share what God gives us.  What do we do with those moments?  

How’s your soil Adam?
How’s your soil Eve?
There’s hard soil,
There’s rocky soil.
There’s soil where there are so many weeds and choking vines that we can hardly see the soil underfoot.
Then there’s the rich soil with all the right nutrients and minerals, with sunshine and shade, with rain and gentle breezes - in short, perfect growing conditions.  

I was on the coast of Maine once and had a conversation with a local man about garden fertilizer.  I had heard that old-timers gathered seaweed.  I asked about it.  He said that he did a little gardening and after a big storm, he’d go down to the shore with his wheelbarrow and gather  seaweed the storm had broken loose and thrown up on the beach.  I asked him if it helped his vegetables grow.  He bent low then gestured with both hands and arms in an upwards manner, and said it nearly made the plants jump out of the soil!

How’s your soil Eve?
How’s your soil Adam?
Anything growing?

I want you to think of a time, a person, an experience when you were be able to say “God gave me something in that moment, through that person, when that happened and look where I am now . .  because I listened, I responded, I took it and ran with it!”

 When I was in my last year in college I didn’t know what I wanted to do.  Going to graduate school or seminary or the Peace Corps were three options.  
I learned of a weekend program at a nearby Presbyterian seminary for college students like me. The invitation was to come and meet some faculty, share some time with men and women my age who were preparing for ministry, listen to panel discussions, ask questions.  I went.  I listened. I questioned.   One of things I heard was a professor tell of going on personal retreats at a nearby Catholic Trappist monastery.  I heard the name Thomas Merton mentioned,   He came to be know as the 20th century’s most celebrated American monk.  The Abbey of Gethsemani  in Kentucky was where he lived his life in community with other monks embracing a vow of silence but writing many books, carrying on a correspondence with hundreds of people around the world and keeping a  voluminous journal.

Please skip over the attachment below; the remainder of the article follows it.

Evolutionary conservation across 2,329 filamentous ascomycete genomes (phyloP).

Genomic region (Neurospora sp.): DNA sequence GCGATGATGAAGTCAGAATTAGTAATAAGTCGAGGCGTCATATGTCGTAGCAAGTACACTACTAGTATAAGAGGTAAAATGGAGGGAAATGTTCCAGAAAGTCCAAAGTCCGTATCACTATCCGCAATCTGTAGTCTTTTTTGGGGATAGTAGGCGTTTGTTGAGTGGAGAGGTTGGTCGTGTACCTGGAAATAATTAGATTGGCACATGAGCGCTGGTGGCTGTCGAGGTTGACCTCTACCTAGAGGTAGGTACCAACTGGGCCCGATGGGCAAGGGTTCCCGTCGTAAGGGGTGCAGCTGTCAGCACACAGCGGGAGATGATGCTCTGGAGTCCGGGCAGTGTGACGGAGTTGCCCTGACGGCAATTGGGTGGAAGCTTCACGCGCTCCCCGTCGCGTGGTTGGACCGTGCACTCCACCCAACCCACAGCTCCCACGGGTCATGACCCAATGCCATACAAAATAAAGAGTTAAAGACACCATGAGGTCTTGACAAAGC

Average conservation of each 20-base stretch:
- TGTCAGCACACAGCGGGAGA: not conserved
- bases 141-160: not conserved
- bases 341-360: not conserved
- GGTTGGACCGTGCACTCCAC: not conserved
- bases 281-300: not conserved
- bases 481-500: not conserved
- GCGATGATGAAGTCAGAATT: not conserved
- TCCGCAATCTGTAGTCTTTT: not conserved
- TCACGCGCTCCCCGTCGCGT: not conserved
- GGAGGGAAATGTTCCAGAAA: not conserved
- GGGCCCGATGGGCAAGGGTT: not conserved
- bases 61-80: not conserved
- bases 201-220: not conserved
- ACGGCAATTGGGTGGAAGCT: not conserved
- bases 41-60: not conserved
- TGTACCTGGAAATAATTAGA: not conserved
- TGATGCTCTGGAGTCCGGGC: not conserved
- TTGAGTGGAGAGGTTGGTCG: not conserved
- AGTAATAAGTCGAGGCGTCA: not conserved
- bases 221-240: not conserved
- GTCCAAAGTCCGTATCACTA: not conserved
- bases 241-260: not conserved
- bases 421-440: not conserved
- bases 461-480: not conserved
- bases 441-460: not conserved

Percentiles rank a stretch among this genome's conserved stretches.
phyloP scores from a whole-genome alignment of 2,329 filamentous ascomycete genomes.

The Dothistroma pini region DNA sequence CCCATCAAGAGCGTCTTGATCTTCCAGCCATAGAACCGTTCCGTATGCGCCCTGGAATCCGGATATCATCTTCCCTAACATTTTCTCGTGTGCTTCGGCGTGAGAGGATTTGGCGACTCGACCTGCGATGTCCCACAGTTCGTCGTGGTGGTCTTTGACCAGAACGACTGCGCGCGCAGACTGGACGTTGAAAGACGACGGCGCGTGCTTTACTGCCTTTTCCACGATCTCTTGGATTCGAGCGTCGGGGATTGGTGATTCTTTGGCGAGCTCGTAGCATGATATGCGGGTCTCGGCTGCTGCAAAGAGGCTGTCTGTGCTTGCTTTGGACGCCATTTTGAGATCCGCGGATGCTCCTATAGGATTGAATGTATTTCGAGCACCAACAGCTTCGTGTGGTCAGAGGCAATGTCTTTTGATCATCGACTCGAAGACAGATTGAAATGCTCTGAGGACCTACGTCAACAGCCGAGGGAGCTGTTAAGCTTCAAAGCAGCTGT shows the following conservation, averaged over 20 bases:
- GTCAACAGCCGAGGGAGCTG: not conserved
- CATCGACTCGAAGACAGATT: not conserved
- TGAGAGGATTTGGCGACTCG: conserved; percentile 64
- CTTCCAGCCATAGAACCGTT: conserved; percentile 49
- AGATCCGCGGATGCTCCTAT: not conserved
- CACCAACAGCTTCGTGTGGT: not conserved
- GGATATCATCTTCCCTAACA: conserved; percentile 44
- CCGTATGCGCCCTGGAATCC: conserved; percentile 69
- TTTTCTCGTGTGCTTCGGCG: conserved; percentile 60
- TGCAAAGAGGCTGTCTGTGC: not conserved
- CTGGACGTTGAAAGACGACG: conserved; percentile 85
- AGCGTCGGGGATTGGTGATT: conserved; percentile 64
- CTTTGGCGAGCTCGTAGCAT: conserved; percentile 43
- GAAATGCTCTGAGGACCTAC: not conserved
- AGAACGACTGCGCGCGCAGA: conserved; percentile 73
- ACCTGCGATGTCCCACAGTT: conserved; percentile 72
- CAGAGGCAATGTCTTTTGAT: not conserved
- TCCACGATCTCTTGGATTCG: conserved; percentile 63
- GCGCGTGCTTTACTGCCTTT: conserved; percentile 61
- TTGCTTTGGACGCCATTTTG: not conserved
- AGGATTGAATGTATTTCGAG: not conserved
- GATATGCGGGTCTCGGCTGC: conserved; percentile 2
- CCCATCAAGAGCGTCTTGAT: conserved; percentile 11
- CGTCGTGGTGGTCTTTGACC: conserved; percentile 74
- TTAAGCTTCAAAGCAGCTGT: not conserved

The summer after I graduated college, seminary was not my choice.  I took a different path, but even that changed and by the end of August I was enrolled in seminary in Chicago.  As I look back on it,  was that a monastic “seed” God planted in my life?  Maybe.  I didn’t think of it that way at the time, however I can report to you today,  forty-seven years later that I went off to seminary, was ordained as a teaching elder and practiced ministry for thirty five years.  I can’t count the times I’ve been back to that monastery,  mostly for silent,  solitary retreats but sometimes taking a friend along to introduce them to monastic life. That “seed” has grown in my life in ways I never expected.

I speak of my own life only to invite you to think today about seeds you have received, people who have guided you in the way of Christ, times you have been shaped in God’s way.  

To be honest, there  were  other  “seeds”  which came into my life.  Did I respond?  Sometimes,  but sometimes not at all.  There were times I didn’t even recognize a seed.  Other times I recognized a  seed, watered it, tended it for a while but it withered.   

Robert Frost (1874–1963).  Mountain Interval.  1920.